M&P member and American Soybean Association Director Phil Ramsey, who farms near Shelbyville, Ind., testified that strong export programs help all farmers. He testified that the Market Access Program (MAP) and the Foreign Market Development (FMD) programs increase trade and market expansion efforts by U.S. farm organizations.

Rep. Jim Baird (R-Dist. 4), center, Rep. Greg Pence (R-Dist. 6) and Rep. Victoria Spartz (R-Dist. 5) hosted a 2023 Farm Bill Listening Sessionon Aug. 18 at the Normandy Barn at the Indiana State Fairgrounds inIndianapolis, Ind. Representatives from ICGA and M&P testifiedduring the session.

“For the 2023 Farm Bill, we would ask that Congress consider increased funding for the trade promotion programs, Market Access Program and Foreign Market Development,” Ramsey said. “Trade is the heart of the U.S. farm economy because American farmers are the best in the world at what they do. Support for trade expansion initiatives is support for rural economies across the U.S.”

Beard added his support for more trade opportunities.

“Though we want to be prepared for the worst, we want to hope for the best, and the best way to strengthen the farm economy is with the facilitation of healthy markets and robust trade. Farmers will always want trade rather than aid,” he said. “We do hope that Congress will find ways to help eliminate trade barriers, such as the issue we’re currently experiencing with Mexico’s unwillingness to accept GM traits and glyphosate-treated commodities.”

Ramsey also discussed the importance of keeping Beginning Farmer and Rancher Loans available through the USDA’s Farm Service Agency (FSA) and investing in research and promotion of new, ag-based products, such as PoreShield, a soy-based concrete enhancer. Among Ramsey’s biggest concerns, though, is the rising cost of farming.

“Prices have pretty much skyrocketed on fertilizer,” Ramsey said. “Nitrogen prices, they’re almost double of what they were a year ago.”

Pence recognized Ramsey’s worry and added that he’s heard from others in his district about rising input costs. “I’m concerned that the inflation could continue to outstrip what prices are going to be like in the fall,” he said.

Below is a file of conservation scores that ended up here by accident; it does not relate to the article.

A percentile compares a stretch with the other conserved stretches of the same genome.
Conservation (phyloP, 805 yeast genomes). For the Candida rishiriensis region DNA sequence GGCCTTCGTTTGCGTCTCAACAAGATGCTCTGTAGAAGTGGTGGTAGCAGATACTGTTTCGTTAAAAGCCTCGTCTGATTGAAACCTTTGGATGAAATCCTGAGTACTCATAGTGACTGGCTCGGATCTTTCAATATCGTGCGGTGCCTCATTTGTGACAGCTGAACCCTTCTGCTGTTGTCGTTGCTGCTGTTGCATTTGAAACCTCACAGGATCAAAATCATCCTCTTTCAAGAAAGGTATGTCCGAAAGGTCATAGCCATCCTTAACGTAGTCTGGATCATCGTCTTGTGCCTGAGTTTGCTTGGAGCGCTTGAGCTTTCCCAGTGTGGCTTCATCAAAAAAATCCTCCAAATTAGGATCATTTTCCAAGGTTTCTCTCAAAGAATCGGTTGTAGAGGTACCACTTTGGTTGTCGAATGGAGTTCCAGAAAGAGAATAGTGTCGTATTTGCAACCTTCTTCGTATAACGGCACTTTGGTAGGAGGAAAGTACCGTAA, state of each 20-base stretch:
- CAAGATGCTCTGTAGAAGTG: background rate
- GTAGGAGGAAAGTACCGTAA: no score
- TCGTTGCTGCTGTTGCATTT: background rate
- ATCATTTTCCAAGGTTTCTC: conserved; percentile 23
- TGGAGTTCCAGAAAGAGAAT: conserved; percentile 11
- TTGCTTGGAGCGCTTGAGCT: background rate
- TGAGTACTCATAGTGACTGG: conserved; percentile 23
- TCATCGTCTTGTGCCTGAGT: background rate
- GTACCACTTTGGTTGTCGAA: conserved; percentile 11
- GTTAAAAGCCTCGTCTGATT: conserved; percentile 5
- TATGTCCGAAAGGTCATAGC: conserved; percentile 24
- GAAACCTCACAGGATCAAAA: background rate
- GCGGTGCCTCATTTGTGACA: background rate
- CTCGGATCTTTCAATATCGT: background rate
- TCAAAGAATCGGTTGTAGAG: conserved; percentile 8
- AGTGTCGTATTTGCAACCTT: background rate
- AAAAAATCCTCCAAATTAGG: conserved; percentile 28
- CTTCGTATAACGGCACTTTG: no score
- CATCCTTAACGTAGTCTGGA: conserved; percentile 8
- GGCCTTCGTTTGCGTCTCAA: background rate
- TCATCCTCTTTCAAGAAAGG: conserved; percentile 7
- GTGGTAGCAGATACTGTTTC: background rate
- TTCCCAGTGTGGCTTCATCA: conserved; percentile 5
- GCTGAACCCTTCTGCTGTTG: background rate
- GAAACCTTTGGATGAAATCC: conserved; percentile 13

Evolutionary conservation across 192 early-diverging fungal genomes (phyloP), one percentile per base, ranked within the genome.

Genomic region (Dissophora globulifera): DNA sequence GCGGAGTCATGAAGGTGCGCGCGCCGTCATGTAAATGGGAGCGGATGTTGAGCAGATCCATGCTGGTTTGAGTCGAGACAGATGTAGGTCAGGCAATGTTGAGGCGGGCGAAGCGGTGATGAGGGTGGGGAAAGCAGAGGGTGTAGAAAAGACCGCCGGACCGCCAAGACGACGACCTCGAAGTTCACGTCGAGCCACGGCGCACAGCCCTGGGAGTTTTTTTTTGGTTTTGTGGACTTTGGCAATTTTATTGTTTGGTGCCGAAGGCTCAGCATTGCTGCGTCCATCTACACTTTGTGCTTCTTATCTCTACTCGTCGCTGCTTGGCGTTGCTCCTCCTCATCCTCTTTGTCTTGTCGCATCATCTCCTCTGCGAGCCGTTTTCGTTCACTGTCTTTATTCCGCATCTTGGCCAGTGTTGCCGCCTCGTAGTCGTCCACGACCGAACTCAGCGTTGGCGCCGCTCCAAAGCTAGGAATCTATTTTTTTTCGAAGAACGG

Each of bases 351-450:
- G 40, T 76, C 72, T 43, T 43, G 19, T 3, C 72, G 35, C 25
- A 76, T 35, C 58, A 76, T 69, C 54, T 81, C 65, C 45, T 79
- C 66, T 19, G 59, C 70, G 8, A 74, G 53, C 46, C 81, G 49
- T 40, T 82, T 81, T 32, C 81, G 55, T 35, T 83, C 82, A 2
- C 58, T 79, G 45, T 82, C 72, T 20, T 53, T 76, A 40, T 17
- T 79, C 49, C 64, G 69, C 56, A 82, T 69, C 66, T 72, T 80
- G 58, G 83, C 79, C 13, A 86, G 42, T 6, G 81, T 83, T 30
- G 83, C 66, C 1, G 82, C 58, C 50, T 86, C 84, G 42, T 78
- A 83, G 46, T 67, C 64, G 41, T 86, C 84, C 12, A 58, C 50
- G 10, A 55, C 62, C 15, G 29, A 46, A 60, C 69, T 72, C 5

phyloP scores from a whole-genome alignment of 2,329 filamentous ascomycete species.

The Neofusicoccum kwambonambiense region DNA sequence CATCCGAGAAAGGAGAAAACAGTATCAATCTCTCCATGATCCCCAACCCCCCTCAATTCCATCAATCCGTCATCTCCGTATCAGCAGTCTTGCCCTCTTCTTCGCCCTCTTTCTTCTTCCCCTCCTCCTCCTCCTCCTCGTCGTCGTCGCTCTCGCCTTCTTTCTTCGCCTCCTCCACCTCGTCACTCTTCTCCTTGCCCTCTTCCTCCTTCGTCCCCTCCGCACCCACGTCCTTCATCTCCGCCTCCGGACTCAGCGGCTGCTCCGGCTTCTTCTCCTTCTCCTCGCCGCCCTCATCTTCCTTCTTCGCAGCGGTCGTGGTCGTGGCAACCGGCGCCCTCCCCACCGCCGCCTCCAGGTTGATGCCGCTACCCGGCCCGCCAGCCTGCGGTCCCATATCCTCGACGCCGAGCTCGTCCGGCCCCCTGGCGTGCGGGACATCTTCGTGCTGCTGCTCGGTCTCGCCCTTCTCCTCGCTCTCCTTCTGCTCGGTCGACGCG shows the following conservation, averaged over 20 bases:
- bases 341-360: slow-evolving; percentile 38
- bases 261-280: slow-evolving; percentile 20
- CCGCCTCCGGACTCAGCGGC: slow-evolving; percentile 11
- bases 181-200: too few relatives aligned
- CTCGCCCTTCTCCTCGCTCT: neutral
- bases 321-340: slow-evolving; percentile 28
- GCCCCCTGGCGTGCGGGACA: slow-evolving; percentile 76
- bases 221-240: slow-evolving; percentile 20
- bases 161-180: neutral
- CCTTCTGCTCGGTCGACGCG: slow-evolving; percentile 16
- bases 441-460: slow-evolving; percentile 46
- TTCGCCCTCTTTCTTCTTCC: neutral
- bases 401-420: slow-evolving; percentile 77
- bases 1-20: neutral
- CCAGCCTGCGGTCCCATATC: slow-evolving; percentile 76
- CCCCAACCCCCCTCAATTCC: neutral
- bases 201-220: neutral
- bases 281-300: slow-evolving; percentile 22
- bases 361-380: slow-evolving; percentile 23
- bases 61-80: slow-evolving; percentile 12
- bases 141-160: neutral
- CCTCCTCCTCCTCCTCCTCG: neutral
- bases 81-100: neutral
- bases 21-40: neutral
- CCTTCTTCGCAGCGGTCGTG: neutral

Pence is also wary of changes in the Biden Administration’s environmental policy causing farmers to adjust how they farm. “There is one thing I’m a little concerned about – as we go forward. I am a Republican, increased regulation on the ag industry is something I’m very concerned about,” he said. “I was happy to hear farmers talk specifically about what they are fearful of.”

A good start

Rep. Spartz and Rep. Pence appreciated the input during the listening session.

“Agriculture is a significant contributor to Indiana’s GDP. Our state is also in a unique position to advance innovation and value-added services for advanced agriculture,” said Spartz, who owns a Hamilton County, Ind., farm with her husband, James. “I appreciate Rep. Baird for hosting a roundtable discussion to solicit valuable feedback from industry stakeholders.”

ICGA President Mike Beard, at right, a farmer from Frankfort, Ind., said the flexibility changes made to the Agriculture Risk Coverage (ARC) and Price Loss Coverage (PLC) programs in the last farm bill should be kept in the 2023 legislation.

Pence added, “In Indiana and especially the Sixth District, the agriculture community is large and diverse. Hoosiers throughout the state will be affected by the next farm bill. I would like to thank my colleague, Congressman Jim Baird, for putting together this important listening session and his leadership on the House Agriculture Committee. I look forward to continuing to work together to ensure Hoosier voices across the state are represented in D.C.”

Many of the farmers who attended the session believe it is not too early to begin the process of preparing for the next farm bill. “It’s just important that we can get a good farm bill put together, and there are a lot of pieces to it that are important to the whole economy, not just the farmers,” Ramsey said.